Suite Argentine

From Wind Repertory Project
James Syler

James Syler

General Info

Year: 2020
Duration: c. 7:00
Difficulty: IV (see Ratings for explanation)
Publisher: James Syler
Cost: Score and Parts (print) - $125.00   |   Score Only (print) - $25.00 (perusal score available upon request)


1. Chacarera (a folk dance from northwest Argentina)
2. Milonga (a slow pre-tango)
3. Bombo (the drum of the gaucho)
4. Malambo (the exciting folk dance of Argentina)


Full Score
Flute I-II
B-flat Soprano Clarinet I-II-III
B-flat Bass Clarinet
E-flat Alto Saxophone I-II
B-flat Tenor Saxophone
E-flat Baritone Saxophone
B-flat Trumpet I-II-III
Horn in F I-II
Trombone I-II-III
Percussion ( 6 players), including:

  • Bombo Drums (3) (or small Bass Drum)
  • Guiro (large)
  • Hi-Hat
  • Marimba
  • Shaker (metal)
  • Suspended Cymbal
  • Xylophone


None discovered thus far.

Program Notes

The South American country of Argentina was born from Spanish, Italian, French, and other immigrants who started arriving in the coastal city of Buenos Aires in the mid-1500s. It is a rich and diverse musical culture that spans vernacular traditions to art music. Most famous for the tango, I chose the following four folk musics for this symphonic suite.

I. Chacarera is a type of folk dance that originates in northwest Argentina. The name is derived from the Spanish word “chacra” meaning farm or ranch. This setting is partially based on a recording of an old chacarera for guitar from the Smithsonian Folkways Recordings.

II. Milonga is a precursor to the more popular tango and originates in the Rio de la Plata region near Buenos Aires. Milonga reached its height of popularity in the 19th century. In this setting, I wrote a slow tempo milonga that implies the music that would eventually become the tango.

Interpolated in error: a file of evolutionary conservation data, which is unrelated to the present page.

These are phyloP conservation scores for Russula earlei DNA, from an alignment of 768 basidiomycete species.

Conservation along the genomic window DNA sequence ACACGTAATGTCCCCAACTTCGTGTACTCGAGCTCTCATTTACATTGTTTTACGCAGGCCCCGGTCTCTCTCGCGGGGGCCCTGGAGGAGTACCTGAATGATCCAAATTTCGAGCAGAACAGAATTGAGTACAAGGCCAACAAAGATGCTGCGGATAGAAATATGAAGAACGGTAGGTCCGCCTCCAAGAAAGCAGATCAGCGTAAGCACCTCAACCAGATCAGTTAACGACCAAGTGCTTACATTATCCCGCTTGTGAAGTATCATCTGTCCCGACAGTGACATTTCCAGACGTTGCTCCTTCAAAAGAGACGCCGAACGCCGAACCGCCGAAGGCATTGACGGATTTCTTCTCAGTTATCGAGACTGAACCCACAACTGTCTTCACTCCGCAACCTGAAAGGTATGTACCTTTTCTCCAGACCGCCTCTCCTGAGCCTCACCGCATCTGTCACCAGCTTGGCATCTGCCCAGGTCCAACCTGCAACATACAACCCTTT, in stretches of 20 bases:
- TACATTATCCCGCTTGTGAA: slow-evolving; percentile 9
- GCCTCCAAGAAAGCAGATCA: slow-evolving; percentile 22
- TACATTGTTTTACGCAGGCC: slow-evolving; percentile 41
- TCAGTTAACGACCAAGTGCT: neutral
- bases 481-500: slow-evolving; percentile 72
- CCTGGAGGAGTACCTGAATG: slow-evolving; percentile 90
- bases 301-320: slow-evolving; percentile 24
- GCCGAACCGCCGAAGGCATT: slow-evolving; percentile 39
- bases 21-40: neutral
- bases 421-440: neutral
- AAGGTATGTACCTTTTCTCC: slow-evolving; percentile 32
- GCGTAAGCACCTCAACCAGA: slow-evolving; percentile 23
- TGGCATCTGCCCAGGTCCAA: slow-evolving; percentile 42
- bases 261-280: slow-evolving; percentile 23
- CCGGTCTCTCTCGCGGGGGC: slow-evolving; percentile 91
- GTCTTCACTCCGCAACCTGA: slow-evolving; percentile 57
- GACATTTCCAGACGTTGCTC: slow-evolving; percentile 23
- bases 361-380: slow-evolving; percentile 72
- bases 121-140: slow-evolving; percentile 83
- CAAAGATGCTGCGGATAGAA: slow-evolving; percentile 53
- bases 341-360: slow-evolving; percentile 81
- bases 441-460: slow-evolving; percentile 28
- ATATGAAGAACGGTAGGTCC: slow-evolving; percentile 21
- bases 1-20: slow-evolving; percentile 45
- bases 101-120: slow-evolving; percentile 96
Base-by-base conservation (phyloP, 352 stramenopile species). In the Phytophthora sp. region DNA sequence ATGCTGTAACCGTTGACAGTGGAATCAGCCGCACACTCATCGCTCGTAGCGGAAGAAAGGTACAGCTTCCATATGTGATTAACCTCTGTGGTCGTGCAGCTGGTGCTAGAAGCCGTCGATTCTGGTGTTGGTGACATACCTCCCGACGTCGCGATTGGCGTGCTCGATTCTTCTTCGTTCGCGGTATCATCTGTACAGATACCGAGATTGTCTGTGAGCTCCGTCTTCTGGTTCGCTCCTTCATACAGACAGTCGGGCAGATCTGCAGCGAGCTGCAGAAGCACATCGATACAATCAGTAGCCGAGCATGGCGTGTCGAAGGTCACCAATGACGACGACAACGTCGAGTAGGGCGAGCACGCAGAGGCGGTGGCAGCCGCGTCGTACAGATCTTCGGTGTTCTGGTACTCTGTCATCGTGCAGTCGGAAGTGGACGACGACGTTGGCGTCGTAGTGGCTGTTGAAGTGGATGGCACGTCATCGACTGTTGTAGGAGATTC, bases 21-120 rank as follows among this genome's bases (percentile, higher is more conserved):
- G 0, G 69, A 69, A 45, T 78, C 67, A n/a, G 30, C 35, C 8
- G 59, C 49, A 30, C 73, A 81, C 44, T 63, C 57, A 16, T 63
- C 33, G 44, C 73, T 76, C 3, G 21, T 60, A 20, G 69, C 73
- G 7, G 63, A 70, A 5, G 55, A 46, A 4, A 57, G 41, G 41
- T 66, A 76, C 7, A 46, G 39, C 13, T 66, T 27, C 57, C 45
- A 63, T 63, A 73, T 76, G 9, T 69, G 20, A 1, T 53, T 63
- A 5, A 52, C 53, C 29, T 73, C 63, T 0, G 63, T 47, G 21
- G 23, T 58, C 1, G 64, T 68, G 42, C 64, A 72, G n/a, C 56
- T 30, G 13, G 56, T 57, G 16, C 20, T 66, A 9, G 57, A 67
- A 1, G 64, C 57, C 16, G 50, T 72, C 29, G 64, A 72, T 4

III. Bombo is a traditional Argentine wooden drum with an animal skin head that is the basic rhythm instrument for most Argentine folk music. Its sound is similar to a muffled bass drum and features a drumming technique that alternates between striking the drum head and the rim or shell. This movement is an extended solo featuring four drummers playing traditional bombo patterns that accentuate its unique sound and drama.

IV. Malambo may be Argentina’s most exciting dance. It originated on the country ranches where gauchos (cowboys) used to pantomime a fight. The music is a IV-V-I chord progression in a repeating four-bar phrase used to accompany gaucho dancers performing intricate foot dances. In this setting, I combined the opening chacarera melody with the traditional malambo progression. The music harmonically modulates upward and culminates with the full ensemble at full volume.

- Program Note by composer

Commissioned by a consortium of twenty high schools and colleges organized by Dr. John Zarco, conductor.

- Program Note from score


State Ratings

None discovered thus far.


To submit a performance please join The Wind Repertory Project

  • University of Texas - San Antonio Symphonic Band (John Zarco, conductor) – 5 March 2020

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